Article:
Ionic compounds magnesium chloride has the formula

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Ionic compoundsMagnesium chloride has the formula MgCl2, both magnesium andchloride ions are present in this compound.Why are two chloride ions represented with one magnesium ion?Do the atomic radii given here confirm your size predictions for sodiumand oxide ions that you made above on page 1?Complete the table where each row deals with a compound:MgCl2
21Compound formulaIons presentNameCaCl2Calcium chlorideNa+, F-CaOPotassium sulfide3.Polyatomic ionsIons that contain more than one atom, calledpolyatomic or molecular ions, are alsocommon and important. Two ions arerepresented here using “ball and stick” modelsof the atoms bonded together, Ion I and Ion II.Work out the formulae for the two molecularions and find out their names and charges. Clue: these are anions.Now, using these two anions, give example compounds with the cations below and complete thetable.Anion from aboveCounter ionNames and formulae of compoundsK+K+Mg2+Mg2+Al3+Al3+END PART B OF WORKSHOP
22Workshop 1 Part B Notes.1.Ions2.Ionic compounds3.. Polyatomic or Molecular ions
23Workshop 1 Part C online examples and practice
24Workshop 1 Part C online examples and practice
25Workshop 2: Molar QuantitiesThis workshop focuses on calculation of amount of substance. We are interested in how muchsubstance on the basis of how many particles of a substances. This is because when substancesreact, they do so in ratios of particle numbers, regardless of mass of those particles. For example amolecule of hydrogen gas, containing two very light hydrogen atoms, is formed when a zinc atomreacts with two hydrogen ions in an acid. The zinc atom has a mass of 65.38 amu (atomic massunits), whereas the two hydrogen atoms in the molecule have a combined mass of only 2.02 amu.We effectively take quantities of a substance measured by mass but accounting for the variousmasses of the atoms making up that substance. We do this using the mol unit.Workshop Part A: Calculating mass and molar amounts of substance.Workshop Part B:Calculating amounts of substances in reactionsWorkshop Part C: Calculating amounts in context.Objectives for this workshop are that you will be able to:Using data from the Periodic Table, calculate molar massDistinguish the limiting reagent in a reactionPredict the theoretical yieldCalculate the % yield3.Before this workshop Part A:Check back over formulae and naming of compounds from last week. Getting the calculationscorrect is totally dependent on having the correct formula for a substance. See also lecture notes andCore Concepts sections 4.4, 4.6.1.Molar mass and Avogadro’s number:Ammonia, NH3, a molecular compound of hydrogen and nitrogenHow many atoms of nitrogen occur in the formula?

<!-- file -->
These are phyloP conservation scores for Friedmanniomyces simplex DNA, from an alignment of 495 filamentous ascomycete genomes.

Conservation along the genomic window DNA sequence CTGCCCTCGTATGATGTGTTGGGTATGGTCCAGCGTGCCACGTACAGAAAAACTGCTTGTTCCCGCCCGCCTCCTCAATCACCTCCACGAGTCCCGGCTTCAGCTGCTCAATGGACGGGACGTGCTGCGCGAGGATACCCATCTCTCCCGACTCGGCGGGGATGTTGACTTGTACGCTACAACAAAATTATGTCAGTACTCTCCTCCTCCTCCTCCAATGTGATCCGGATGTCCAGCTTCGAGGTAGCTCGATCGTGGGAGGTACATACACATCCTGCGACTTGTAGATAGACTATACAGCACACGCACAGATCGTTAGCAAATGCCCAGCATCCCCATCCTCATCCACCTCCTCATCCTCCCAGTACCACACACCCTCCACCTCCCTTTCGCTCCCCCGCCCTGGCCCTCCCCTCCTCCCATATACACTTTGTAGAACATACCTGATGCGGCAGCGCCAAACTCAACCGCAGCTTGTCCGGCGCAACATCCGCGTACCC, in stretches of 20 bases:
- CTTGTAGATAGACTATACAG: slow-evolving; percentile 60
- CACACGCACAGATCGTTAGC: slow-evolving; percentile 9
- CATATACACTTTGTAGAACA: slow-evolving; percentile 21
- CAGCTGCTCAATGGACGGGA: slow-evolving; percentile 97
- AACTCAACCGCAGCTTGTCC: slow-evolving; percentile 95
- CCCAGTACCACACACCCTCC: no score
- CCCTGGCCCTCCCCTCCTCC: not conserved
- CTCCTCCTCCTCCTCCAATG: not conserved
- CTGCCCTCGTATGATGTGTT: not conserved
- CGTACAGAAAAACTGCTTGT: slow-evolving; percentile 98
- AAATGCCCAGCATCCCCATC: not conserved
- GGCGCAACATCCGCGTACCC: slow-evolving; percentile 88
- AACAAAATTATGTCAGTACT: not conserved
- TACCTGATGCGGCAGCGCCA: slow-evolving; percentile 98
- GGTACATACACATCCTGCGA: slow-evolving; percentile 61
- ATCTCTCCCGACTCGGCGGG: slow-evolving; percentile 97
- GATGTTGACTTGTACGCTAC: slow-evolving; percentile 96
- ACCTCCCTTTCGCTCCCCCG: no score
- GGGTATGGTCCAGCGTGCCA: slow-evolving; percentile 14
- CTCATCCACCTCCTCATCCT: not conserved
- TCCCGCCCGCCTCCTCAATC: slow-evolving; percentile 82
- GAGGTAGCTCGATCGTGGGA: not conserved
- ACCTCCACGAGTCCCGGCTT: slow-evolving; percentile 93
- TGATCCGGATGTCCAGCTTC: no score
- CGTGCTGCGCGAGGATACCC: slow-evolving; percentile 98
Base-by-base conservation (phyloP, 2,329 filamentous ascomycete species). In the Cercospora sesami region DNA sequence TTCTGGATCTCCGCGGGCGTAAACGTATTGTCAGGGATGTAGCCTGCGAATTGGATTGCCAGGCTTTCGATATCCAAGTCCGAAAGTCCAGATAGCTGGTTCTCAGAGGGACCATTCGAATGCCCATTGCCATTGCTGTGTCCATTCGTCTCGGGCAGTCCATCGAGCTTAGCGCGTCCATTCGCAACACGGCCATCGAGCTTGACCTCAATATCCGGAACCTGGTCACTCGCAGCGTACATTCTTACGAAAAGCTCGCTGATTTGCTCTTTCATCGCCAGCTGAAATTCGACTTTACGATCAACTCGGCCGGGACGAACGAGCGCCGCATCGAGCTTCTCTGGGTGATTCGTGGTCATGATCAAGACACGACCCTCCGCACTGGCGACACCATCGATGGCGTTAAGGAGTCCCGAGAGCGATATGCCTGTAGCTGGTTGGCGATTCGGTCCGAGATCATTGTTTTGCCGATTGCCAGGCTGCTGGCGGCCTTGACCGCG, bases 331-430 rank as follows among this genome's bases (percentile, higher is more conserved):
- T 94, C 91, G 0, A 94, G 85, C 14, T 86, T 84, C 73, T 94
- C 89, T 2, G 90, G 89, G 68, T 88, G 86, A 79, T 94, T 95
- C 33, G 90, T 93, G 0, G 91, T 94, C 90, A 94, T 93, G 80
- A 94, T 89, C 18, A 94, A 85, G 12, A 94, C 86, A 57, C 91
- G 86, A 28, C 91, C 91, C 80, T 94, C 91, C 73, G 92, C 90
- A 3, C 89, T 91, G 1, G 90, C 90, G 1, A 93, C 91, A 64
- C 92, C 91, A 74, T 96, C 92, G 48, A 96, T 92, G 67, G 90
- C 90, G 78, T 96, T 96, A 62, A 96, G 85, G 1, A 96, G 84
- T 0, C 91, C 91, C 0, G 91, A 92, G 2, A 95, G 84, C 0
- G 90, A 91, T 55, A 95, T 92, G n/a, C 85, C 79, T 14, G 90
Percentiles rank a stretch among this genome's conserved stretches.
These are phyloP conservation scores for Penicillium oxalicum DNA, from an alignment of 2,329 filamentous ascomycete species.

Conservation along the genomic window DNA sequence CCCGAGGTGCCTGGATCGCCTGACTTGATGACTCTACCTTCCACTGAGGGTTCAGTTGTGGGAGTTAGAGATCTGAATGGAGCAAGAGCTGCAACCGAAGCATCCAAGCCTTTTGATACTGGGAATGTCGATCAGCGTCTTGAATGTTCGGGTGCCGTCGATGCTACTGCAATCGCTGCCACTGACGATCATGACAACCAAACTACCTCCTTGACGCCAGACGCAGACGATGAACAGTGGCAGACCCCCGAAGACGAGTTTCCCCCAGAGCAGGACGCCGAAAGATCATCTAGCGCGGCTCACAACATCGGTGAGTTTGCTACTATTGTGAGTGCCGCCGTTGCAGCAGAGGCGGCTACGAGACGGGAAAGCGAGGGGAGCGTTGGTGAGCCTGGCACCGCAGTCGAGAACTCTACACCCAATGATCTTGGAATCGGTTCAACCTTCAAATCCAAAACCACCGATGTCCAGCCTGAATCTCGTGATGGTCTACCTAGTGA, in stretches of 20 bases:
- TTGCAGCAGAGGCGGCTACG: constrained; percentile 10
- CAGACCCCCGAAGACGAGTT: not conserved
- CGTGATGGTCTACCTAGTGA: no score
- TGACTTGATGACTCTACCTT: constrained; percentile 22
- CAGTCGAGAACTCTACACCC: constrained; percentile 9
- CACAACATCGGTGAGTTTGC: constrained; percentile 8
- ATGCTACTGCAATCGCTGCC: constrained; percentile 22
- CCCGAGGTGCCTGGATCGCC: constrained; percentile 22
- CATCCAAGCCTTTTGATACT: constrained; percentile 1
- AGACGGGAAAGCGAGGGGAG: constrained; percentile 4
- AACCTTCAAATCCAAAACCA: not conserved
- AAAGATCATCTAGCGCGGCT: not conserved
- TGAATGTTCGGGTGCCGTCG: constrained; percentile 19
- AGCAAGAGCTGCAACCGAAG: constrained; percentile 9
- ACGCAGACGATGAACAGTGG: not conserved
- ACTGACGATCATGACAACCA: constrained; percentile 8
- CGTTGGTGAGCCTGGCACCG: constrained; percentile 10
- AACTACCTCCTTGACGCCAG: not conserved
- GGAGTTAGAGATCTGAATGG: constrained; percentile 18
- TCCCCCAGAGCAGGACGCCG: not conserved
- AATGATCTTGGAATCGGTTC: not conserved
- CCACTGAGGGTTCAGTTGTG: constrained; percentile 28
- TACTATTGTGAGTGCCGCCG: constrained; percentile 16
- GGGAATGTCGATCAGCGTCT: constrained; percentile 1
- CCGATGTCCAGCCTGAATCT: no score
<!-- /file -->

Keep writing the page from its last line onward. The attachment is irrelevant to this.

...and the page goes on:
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Chemistry, Atom, Molecule, Ion

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